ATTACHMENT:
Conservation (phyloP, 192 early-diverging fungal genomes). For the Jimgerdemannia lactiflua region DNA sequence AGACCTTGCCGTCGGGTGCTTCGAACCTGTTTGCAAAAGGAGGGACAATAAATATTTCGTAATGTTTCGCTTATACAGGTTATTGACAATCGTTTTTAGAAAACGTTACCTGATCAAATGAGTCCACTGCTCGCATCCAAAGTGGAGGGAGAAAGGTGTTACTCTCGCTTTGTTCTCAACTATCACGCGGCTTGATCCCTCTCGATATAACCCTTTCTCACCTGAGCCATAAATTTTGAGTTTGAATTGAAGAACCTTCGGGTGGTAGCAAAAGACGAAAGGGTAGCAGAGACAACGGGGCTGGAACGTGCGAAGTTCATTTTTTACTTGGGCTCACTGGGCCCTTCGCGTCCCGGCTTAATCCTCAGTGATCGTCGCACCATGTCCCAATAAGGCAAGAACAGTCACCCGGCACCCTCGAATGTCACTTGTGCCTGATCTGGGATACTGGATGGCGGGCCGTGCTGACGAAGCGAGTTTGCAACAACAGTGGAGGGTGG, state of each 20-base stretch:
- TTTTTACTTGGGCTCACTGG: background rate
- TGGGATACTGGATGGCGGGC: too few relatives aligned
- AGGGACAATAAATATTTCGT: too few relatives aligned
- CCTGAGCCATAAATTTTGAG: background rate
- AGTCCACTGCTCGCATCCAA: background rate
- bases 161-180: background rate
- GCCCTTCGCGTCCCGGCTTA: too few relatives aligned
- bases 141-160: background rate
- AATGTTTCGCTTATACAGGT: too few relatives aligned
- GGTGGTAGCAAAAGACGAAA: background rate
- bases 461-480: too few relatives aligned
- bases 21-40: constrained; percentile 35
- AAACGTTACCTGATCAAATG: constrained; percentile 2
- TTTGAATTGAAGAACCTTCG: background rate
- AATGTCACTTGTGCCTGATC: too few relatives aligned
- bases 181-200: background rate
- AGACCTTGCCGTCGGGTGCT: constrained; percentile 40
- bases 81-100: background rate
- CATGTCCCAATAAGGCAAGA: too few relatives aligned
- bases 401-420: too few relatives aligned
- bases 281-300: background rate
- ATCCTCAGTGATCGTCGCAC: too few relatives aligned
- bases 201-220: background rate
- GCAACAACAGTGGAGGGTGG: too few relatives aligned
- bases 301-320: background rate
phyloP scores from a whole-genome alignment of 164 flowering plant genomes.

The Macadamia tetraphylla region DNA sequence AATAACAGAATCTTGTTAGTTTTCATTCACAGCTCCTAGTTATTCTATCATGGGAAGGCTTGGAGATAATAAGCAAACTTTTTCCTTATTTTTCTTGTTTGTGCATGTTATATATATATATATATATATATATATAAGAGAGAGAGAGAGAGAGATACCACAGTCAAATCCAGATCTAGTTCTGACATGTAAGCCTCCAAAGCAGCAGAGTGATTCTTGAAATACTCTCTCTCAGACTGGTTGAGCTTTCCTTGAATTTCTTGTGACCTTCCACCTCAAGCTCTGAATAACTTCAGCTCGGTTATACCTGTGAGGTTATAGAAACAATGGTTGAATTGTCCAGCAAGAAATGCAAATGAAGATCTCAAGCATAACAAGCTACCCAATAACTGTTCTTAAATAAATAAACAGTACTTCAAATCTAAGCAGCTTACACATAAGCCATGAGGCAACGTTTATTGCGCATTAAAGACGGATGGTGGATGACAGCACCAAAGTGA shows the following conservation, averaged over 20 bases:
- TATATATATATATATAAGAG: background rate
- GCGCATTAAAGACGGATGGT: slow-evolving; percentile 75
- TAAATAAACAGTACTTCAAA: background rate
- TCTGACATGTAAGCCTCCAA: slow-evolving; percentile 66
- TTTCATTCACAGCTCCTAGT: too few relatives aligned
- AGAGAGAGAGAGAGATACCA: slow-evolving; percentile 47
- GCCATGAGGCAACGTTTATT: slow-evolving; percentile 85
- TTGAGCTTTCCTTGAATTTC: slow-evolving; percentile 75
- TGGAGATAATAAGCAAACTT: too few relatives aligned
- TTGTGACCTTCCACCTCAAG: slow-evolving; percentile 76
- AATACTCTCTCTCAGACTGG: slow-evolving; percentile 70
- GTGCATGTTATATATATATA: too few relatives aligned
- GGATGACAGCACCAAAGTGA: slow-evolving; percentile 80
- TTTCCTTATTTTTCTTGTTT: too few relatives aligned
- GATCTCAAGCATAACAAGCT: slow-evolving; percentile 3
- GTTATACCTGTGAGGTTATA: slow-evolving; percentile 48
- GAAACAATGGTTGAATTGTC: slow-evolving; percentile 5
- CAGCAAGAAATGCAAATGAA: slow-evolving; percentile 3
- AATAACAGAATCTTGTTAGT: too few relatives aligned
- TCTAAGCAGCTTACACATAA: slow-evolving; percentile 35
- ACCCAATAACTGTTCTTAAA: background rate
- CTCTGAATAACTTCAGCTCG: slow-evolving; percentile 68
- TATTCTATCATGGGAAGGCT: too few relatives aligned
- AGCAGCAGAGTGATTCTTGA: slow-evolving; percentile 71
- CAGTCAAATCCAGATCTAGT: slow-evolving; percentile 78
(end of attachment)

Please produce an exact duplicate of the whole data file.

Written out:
Conservation (phyloP, 192 early-diverging fungal genomes). For the Jimgerdemannia lactiflua region DNA sequence AGACCTTGCCGTCGGGTGCTTCGAACCTGTTTGCAAAAGGAGGGACAATAAATATTTCGTAATGTTTCGCTTATACAGGTTATTGACAATCGTTTTTAGAAAACGTTACCTGATCAAATGAGTCCACTGCTCGCATCCAAAGTGGAGGGAGAAAGGTGTTACTCTCGCTTTGTTCTCAACTATCACGCGGCTTGATCCCTCTCGATATAACCCTTTCTCACCTGAGCCATAAATTTTGAGTTTGAATTGAAGAACCTTCGGGTGGTAGCAAAAGACGAAAGGGTAGCAGAGACAACGGGGCTGGAACGTGCGAAGTTCATTTTTTACTTGGGCTCACTGGGCCCTTCGCGTCCCGGCTTAATCCTCAGTGATCGTCGCACCATGTCCCAATAAGGCAAGAACAGTCACCCGGCACCCTCGAATGTCACTTGTGCCTGATCTGGGATACTGGATGGCGGGCCGTGCTGACGAAGCGAGTTTGCAACAACAGTGGAGGGTGG, state of each 20-base stretch:
- TTTTTACTTGGGCTCACTGG: background rate
- TGGGATACTGGATGGCGGGC: too few relatives aligned
- AGGGACAATAAATATTTCGT: too few relatives aligned
- CCTGAGCCATAAATTTTGAG: background rate
- AGTCCACTGCTCGCATCCAA: background rate
- bases 161-180: background rate
- GCCCTTCGCGTCCCGGCTTA: too few relatives aligned
- bases 141-160: background rate
- AATGTTTCGCTTATACAGGT: too few relatives aligned
- GGTGGTAGCAAAAGACGAAA: background rate
- bases 461-480: too few relatives aligned
- bases 21-40: constrained; percentile 35
- AAACGTTACCTGATCAAATG: constrained; percentile 2
- TTTGAATTGAAGAACCTTCG: background rate
- AATGTCACTTGTGCCTGATC: too few relatives aligned
- bases 181-200: background rate
- AGACCTTGCCGTCGGGTGCT: constrained; percentile 40
- bases 81-100: background rate
- CATGTCCCAATAAGGCAAGA: too few relatives aligned
- bases 401-420: too few relatives aligned
- bases 281-300: background rate
- ATCCTCAGTGATCGTCGCAC: too few relatives aligned
- bases 201-220: background rate
- GCAACAACAGTGGAGGGTGG: too few relatives aligned
- bases 301-320: background rate
phyloP scores from a whole-genome alignment of 164 flowering plant genomes.

The Macadamia tetraphylla region DNA sequence AATAACAGAATCTTGTTAGTTTTCATTCACAGCTCCTAGTTATTCTATCATGGGAAGGCTTGGAGATAATAAGCAAACTTTTTCCTTATTTTTCTTGTTTGTGCATGTTATATATATATATATATATATATATATAAGAGAGAGAGAGAGAGAGATACCACAGTCAAATCCAGATCTAGTTCTGACATGTAAGCCTCCAAAGCAGCAGAGTGATTCTTGAAATACTCTCTCTCAGACTGGTTGAGCTTTCCTTGAATTTCTTGTGACCTTCCACCTCAAGCTCTGAATAACTTCAGCTCGGTTATACCTGTGAGGTTATAGAAACAATGGTTGAATTGTCCAGCAAGAAATGCAAATGAAGATCTCAAGCATAACAAGCTACCCAATAACTGTTCTTAAATAAATAAACAGTACTTCAAATCTAAGCAGCTTACACATAAGCCATGAGGCAACGTTTATTGCGCATTAAAGACGGATGGTGGATGACAGCACCAAAGTGA shows the following conservation, averaged over 20 bases:
- TATATATATATATATAAGAG: background rate
- GCGCATTAAAGACGGATGGT: slow-evolving; percentile 75
- TAAATAAACAGTACTTCAAA: background rate
- TCTGACATGTAAGCCTCCAA: slow-evolving; percentile 66
- TTTCATTCACAGCTCCTAGT: too few relatives aligned
- AGAGAGAGAGAGAGATACCA: slow-evolving; percentile 47
- GCCATGAGGCAACGTTTATT: slow-evolving; percentile 85
- TTGAGCTTTCCTTGAATTTC: slow-evolving; percentile 75
- TGGAGATAATAAGCAAACTT: too few relatives aligned
- TTGTGACCTTCCACCTCAAG: slow-evolving; percentile 76
- AATACTCTCTCTCAGACTGG: slow-evolving; percentile 70
- GTGCATGTTATATATATATA: too few relatives aligned
- GGATGACAGCACCAAAGTGA: slow-evolving; percentile 80
- TTTCCTTATTTTTCTTGTTT: too few relatives aligned
- GATCTCAAGCATAACAAGCT: slow-evolving; percentile 3
- GTTATACCTGTGAGGTTATA: slow-evolving; percentile 48
- GAAACAATGGTTGAATTGTC: slow-evolving; percentile 5
- CAGCAAGAAATGCAAATGAA: slow-evolving; percentile 3
- AATAACAGAATCTTGTTAGT: too few relatives aligned
- TCTAAGCAGCTTACACATAA: slow-evolving; percentile 35
- ACCCAATAACTGTTCTTAAA: background rate
- CTCTGAATAACTTCAGCTCG: slow-evolving; percentile 68
- TATTCTATCATGGGAAGGCT: too few relatives aligned
- AGCAGCAGAGTGATTCTTGA: slow-evolving; percentile 71
- CAGTCAAATCCAGATCTAGT: slow-evolving; percentile 78